Informal value transfer system

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Many cultures use informal value transfer systems, such as the hawala widely used in the Middle East and Asia, where value is transferred through a network of brokers, who operate with funds often not in banks, with the value transfer orders through personal communications among brokers. The brokers know one another and operate on a paperless honor system.[1]One of the challenges of anti-terrorist financial intelligence (FININT) is that surveillance of transactions only works when the value transfers go through conventional, regulated banks and other financial institutions.

A study from the Institute for Defence Studies and Analysis [India] describes "narco-terrorism" as "the nexus between narcotics and terrorism...It is recognised as one of the oldest and most dependable sources of terrorist financing, primarily because of the magnitudes of finance involved in both the activities."[2] The study indicates that informal value transfer systems, known "... [in] India it is known as hawala, in Pakistan as hundi, in China fei qian (flying money), in Philippines as black market peso exchange" are important means of transferring funds to terrorist organizations.

Countermeasures to IVTS

Some hawala brokers have placed some of their reserve funds in banks, where they have been frozen by national economic warfare activities.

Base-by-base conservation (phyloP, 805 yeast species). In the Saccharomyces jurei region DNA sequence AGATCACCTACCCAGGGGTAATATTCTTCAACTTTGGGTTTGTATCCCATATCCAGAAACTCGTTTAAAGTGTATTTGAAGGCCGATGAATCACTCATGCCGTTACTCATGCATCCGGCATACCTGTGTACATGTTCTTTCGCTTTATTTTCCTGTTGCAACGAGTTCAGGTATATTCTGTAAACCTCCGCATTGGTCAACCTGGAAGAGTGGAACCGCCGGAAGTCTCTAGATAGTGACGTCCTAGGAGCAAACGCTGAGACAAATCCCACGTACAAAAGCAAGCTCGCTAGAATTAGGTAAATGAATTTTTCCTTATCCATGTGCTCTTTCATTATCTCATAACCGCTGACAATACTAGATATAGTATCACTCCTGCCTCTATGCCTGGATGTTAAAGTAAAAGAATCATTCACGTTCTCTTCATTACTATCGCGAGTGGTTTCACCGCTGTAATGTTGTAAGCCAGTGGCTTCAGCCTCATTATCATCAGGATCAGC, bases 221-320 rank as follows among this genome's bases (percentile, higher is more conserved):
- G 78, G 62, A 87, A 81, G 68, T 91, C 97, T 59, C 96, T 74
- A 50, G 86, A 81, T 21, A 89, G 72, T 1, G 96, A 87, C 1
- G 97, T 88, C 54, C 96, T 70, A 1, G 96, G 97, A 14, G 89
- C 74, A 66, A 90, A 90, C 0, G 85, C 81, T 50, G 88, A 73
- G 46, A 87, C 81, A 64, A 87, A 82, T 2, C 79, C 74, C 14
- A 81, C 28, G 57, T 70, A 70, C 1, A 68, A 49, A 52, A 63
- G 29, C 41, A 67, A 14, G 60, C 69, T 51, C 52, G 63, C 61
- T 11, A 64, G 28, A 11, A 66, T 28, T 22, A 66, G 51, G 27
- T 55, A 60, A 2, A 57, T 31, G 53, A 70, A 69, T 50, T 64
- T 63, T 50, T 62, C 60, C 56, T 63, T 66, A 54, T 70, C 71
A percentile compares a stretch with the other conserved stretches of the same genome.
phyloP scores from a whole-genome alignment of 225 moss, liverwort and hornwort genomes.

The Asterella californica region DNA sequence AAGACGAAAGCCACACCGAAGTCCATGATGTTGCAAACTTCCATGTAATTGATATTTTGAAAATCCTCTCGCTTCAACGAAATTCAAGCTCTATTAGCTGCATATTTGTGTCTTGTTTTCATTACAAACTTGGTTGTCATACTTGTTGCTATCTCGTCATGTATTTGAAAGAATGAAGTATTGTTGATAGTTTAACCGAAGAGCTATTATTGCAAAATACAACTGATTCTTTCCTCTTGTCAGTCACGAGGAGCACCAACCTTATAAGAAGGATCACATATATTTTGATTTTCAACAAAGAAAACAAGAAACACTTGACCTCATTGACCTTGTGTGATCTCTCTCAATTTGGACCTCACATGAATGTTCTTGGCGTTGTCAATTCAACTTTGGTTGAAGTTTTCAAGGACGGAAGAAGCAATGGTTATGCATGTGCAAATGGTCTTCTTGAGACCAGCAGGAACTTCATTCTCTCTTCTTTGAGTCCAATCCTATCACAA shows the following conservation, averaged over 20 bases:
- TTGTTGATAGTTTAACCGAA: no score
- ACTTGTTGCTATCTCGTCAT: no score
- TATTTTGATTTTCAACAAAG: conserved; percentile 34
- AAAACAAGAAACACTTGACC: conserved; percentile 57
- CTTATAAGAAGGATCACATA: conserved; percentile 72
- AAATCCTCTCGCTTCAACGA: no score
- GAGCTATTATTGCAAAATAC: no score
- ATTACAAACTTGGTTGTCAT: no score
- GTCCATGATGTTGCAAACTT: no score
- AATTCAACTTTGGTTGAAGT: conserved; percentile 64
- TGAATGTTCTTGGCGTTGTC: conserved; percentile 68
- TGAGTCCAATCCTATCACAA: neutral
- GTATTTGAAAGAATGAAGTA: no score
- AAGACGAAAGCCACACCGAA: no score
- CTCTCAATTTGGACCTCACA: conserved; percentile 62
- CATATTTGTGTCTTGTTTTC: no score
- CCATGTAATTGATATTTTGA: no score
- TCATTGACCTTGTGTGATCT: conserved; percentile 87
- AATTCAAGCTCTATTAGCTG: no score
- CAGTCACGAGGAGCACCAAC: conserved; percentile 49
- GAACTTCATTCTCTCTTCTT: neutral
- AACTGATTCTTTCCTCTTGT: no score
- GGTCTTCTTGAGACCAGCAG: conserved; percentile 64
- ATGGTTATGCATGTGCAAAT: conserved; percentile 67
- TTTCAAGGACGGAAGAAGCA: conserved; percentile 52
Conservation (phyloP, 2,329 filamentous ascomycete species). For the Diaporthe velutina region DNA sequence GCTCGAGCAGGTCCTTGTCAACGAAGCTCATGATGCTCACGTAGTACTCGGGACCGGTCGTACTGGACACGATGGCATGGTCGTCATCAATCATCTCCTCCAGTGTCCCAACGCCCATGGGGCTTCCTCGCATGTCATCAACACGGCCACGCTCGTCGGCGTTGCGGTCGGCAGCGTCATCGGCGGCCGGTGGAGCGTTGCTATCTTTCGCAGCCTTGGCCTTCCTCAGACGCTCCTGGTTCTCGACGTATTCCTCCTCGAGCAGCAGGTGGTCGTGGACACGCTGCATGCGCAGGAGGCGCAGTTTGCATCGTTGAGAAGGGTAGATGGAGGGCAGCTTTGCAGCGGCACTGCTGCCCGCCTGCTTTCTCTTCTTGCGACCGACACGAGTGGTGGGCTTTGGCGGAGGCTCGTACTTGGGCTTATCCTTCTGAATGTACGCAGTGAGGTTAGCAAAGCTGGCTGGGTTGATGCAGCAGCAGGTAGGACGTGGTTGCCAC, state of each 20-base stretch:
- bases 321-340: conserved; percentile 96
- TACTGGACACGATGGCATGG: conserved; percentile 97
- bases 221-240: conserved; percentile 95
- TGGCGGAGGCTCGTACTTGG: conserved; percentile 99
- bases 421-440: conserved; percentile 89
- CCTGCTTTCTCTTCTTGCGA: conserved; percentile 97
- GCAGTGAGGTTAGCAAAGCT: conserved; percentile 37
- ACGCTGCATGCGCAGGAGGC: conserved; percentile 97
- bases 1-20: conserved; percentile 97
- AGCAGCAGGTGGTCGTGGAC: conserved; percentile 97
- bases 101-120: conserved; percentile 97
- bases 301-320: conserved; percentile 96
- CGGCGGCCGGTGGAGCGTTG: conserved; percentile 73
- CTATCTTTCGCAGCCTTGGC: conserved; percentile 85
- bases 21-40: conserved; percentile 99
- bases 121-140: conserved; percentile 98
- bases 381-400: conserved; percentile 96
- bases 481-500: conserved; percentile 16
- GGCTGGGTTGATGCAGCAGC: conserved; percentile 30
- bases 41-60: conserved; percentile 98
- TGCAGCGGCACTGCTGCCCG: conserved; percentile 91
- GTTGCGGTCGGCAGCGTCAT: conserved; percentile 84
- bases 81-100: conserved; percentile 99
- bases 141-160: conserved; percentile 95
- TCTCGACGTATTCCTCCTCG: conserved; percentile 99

For example, the U.S. Office of Foreign Asset Control, on November 7, 2001, the Treasury Department made raids and freezes to shut down two hawala networks, Al Barakaat and Al Taqwa, both believed to be funneling millions of dollars from the United States to abroad to support terrorist activities. In addition to the placement of 62 people and groups associated with the two organizations on the asset freeze list, FBI and U.S. Customs agents raided the two networks' offices in six U.S cities. [3]


  1. United States Department of the Treasury, Financial Crimes Enforcement Network (March 2003), Informal Value Transfer Systems, FinCEN Advisory Issue 33, FinCEN-2003-33
  2. Jamwal, N.S., "Terrorist Financing and Support Structures in Jammu and Kashmir", Strategic Analysis: A Monthly Journal of the IDSA (Institute for Defence Studies and Analysis [India]) XXVI (1)
  3. CDI Terrorism Project (5 March 2002), The Financial War Against Terrorism, Center for Defense Information